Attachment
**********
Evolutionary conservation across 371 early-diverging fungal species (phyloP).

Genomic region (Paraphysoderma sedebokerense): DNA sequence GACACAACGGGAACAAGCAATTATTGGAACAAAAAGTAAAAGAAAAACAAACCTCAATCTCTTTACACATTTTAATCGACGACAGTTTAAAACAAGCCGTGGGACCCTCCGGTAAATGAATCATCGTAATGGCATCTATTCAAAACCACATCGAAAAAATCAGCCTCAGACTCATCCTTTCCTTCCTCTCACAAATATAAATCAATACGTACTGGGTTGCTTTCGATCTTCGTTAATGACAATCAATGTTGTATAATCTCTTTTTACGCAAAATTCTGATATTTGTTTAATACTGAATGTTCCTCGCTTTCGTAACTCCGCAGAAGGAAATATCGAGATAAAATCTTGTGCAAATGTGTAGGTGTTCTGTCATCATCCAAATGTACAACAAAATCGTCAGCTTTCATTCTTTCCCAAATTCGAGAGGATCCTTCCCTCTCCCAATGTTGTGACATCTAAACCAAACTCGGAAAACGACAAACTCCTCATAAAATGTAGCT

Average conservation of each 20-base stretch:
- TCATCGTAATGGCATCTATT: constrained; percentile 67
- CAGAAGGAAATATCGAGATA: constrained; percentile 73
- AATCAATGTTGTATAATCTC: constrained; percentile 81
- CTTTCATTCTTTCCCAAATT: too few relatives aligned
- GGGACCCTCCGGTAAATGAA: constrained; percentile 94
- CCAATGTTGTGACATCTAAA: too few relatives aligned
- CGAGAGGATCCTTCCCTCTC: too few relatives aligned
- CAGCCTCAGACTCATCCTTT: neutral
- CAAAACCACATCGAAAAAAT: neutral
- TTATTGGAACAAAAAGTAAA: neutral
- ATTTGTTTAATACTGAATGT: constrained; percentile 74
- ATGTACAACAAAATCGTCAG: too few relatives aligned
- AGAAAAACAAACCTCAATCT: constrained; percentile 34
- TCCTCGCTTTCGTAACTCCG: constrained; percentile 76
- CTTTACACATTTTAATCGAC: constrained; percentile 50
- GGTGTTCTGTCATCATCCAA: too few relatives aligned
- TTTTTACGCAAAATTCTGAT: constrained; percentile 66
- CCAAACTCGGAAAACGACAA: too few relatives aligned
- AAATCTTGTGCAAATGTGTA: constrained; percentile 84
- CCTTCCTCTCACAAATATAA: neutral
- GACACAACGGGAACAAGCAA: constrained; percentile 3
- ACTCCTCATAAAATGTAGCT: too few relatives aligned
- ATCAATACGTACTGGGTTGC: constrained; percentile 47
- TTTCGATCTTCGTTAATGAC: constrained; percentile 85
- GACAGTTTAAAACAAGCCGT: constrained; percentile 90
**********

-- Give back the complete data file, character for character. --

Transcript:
Evolutionary conservation across 371 early-diverging fungal species (phyloP).

Genomic region (Paraphysoderma sedebokerense): DNA sequence GACACAACGGGAACAAGCAATTATTGGAACAAAAAGTAAAAGAAAAACAAACCTCAATCTCTTTACACATTTTAATCGACGACAGTTTAAAACAAGCCGTGGGACCCTCCGGTAAATGAATCATCGTAATGGCATCTATTCAAAACCACATCGAAAAAATCAGCCTCAGACTCATCCTTTCCTTCCTCTCACAAATATAAATCAATACGTACTGGGTTGCTTTCGATCTTCGTTAATGACAATCAATGTTGTATAATCTCTTTTTACGCAAAATTCTGATATTTGTTTAATACTGAATGTTCCTCGCTTTCGTAACTCCGCAGAAGGAAATATCGAGATAAAATCTTGTGCAAATGTGTAGGTGTTCTGTCATCATCCAAATGTACAACAAAATCGTCAGCTTTCATTCTTTCCCAAATTCGAGAGGATCCTTCCCTCTCCCAATGTTGTGACATCTAAACCAAACTCGGAAAACGACAAACTCCTCATAAAATGTAGCT

Average conservation of each 20-base stretch:
- TCATCGTAATGGCATCTATT: constrained; percentile 67
- CAGAAGGAAATATCGAGATA: constrained; percentile 73
- AATCAATGTTGTATAATCTC: constrained; percentile 81
- CTTTCATTCTTTCCCAAATT: too few relatives aligned
- GGGACCCTCCGGTAAATGAA: constrained; percentile 94
- CCAATGTTGTGACATCTAAA: too few relatives aligned
- CGAGAGGATCCTTCCCTCTC: too few relatives aligned
- CAGCCTCAGACTCATCCTTT: neutral
- CAAAACCACATCGAAAAAAT: neutral
- TTATTGGAACAAAAAGTAAA: neutral
- ATTTGTTTAATACTGAATGT: constrained; percentile 74
- ATGTACAACAAAATCGTCAG: too few relatives aligned
- AGAAAAACAAACCTCAATCT: constrained; percentile 34
- TCCTCGCTTTCGTAACTCCG: constrained; percentile 76
- CTTTACACATTTTAATCGAC: constrained; percentile 50
- GGTGTTCTGTCATCATCCAA: too few relatives aligned
- TTTTTACGCAAAATTCTGAT: constrained; percentile 66
- CCAAACTCGGAAAACGACAA: too few relatives aligned
- AAATCTTGTGCAAATGTGTA: constrained; percentile 84
- CCTTCCTCTCACAAATATAA: neutral
- GACACAACGGGAACAAGCAA: constrained; percentile 3
- ACTCCTCATAAAATGTAGCT: too few relatives aligned
- ATCAATACGTACTGGGTTGC: constrained; percentile 47
- TTTCGATCTTCGTTAATGAC: constrained; percentile 85
- GACAGTTTAAAACAAGCCGT: constrained; percentile 90